The Stono Rebellion

This unique Lowcountry culture contributed to the Stono Rebellion in September 1739. On a Sunday morning while planters attended church, a group of about eighty enslaved people set out for Spanish Florida under a banner that read “Liberty!,” burning plantations and killing at least twenty White settlers as they marched. They were headed for Fort Mose, a free Black settlement on the Georgia-Florida border, emboldened by the Spanish Empire’s offer of freedom to anyone enslaved by the English. The local militia defeated the rebels in battle, captured and executed many of the enslaved people, and sold others to the sugar plantations of the West Indies. Though the rebellion was ultimately unsuccessful, it was a violent reminder that enslaved people would fight for freedom.

Jemmy, a literate leader of the insurrection, is believed to have been taken from the Kingdom of Kongo, an area where the Portuguese had introduced Catholicism. Other enslaved people in South Carolina may have had a similar background: African-born and familiar with Whites. If so, this common background may have made it easier for Jemmy to communicate with the other enslaved people, enabling them to work together to resist their enslavement even though slaveholders labored to keep the enslaved from forging such communities.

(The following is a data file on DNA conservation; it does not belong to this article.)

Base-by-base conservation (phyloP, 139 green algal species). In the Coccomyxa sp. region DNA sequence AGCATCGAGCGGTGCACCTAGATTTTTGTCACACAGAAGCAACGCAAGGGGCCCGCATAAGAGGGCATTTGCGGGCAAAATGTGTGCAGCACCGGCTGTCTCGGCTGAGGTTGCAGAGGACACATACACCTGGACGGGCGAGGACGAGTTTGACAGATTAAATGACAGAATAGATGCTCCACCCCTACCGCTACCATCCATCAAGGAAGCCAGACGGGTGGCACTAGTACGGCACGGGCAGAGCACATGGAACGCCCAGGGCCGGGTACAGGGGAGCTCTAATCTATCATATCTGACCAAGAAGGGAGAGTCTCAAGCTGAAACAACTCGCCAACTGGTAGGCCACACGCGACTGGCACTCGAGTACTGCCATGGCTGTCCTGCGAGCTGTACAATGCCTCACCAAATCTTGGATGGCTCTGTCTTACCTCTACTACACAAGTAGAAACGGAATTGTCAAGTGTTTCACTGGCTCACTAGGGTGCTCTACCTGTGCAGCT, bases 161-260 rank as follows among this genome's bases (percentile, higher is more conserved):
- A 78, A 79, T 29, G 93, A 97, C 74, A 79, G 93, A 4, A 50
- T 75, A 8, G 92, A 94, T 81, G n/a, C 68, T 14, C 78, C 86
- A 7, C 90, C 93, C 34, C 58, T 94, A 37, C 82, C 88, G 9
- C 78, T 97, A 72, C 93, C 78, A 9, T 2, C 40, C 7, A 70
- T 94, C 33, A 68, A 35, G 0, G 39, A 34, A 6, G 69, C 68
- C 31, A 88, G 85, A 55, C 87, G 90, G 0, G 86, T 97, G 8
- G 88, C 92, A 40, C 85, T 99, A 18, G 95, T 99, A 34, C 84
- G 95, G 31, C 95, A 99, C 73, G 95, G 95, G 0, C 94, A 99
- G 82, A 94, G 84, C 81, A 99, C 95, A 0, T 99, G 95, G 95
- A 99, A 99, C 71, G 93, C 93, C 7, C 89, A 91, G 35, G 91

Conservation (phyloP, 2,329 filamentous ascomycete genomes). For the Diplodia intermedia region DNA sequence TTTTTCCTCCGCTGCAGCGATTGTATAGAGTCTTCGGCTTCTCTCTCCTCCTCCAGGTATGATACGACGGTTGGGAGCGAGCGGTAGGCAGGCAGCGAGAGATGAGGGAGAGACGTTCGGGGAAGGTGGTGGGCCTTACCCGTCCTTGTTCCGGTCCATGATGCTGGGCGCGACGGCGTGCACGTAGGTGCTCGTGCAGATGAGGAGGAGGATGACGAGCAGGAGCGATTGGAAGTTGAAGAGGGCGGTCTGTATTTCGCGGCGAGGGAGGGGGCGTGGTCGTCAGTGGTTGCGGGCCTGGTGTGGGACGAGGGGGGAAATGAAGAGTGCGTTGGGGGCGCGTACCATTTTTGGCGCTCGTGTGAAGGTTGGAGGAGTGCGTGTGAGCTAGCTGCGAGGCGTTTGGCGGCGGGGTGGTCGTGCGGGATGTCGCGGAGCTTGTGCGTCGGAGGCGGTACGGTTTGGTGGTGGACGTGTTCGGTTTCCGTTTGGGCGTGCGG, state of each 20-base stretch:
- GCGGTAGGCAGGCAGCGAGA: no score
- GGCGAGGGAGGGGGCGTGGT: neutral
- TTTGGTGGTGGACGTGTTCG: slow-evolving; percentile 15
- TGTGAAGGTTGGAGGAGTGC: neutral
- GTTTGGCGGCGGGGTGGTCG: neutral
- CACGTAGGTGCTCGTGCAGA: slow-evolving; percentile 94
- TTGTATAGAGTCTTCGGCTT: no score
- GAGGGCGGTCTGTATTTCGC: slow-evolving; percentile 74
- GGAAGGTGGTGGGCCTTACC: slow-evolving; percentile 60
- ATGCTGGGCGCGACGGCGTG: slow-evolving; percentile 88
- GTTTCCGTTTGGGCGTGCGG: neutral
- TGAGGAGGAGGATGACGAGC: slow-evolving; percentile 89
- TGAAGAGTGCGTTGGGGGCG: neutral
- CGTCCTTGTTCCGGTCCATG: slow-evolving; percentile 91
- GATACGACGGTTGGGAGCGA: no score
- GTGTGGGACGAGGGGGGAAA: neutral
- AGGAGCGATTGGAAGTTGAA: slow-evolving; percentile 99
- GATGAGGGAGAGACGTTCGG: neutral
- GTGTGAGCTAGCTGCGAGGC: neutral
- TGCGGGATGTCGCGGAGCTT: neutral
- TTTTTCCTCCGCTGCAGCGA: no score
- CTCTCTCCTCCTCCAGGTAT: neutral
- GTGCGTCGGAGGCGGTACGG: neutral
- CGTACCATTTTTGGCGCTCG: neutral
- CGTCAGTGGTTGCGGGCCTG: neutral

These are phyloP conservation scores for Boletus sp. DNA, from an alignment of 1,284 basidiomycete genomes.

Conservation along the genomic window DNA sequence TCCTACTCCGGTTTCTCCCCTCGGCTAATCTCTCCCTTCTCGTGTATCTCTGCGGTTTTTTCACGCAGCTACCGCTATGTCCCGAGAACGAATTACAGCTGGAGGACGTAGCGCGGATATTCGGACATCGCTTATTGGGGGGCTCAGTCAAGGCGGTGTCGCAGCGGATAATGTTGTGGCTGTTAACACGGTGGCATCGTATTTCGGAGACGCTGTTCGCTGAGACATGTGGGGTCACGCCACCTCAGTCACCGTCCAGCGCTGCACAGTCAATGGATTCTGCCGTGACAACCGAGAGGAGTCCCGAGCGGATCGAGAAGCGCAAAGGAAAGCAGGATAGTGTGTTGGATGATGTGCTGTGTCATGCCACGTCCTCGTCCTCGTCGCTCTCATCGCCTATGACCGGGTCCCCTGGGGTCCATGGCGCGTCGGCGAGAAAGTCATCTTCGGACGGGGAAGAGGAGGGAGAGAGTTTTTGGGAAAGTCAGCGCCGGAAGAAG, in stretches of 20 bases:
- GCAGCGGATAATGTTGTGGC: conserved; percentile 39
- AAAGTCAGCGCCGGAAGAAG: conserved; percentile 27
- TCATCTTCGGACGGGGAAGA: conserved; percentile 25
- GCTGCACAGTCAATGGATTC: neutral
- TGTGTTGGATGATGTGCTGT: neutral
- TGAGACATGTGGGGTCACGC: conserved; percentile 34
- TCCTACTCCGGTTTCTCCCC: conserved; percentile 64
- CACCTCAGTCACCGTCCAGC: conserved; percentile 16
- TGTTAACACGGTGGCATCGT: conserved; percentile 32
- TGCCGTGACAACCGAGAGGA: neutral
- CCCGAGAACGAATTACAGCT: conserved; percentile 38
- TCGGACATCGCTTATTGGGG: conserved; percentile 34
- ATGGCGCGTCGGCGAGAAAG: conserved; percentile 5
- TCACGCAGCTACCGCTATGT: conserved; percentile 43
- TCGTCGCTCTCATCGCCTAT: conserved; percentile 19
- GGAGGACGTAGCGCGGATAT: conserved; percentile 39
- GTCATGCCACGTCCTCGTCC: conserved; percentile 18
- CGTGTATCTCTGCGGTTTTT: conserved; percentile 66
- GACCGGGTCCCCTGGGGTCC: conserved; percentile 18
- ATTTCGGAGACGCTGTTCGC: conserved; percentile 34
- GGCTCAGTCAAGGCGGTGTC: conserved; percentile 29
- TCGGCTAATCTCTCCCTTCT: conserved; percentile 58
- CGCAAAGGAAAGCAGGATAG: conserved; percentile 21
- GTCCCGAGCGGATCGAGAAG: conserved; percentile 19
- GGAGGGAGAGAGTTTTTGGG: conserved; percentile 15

In the wake of the Stono Rebellion, South Carolina passed a new slave code in 1740 called An Act for the Better Ordering and Governing of Negroes and Other Slaves in the Province, also known as the Negro Act of 1740. This law imposed new limits on the behavior of enslaved persons, prohibiting them from assembling, growing their own food, learning to write, and traveling freely.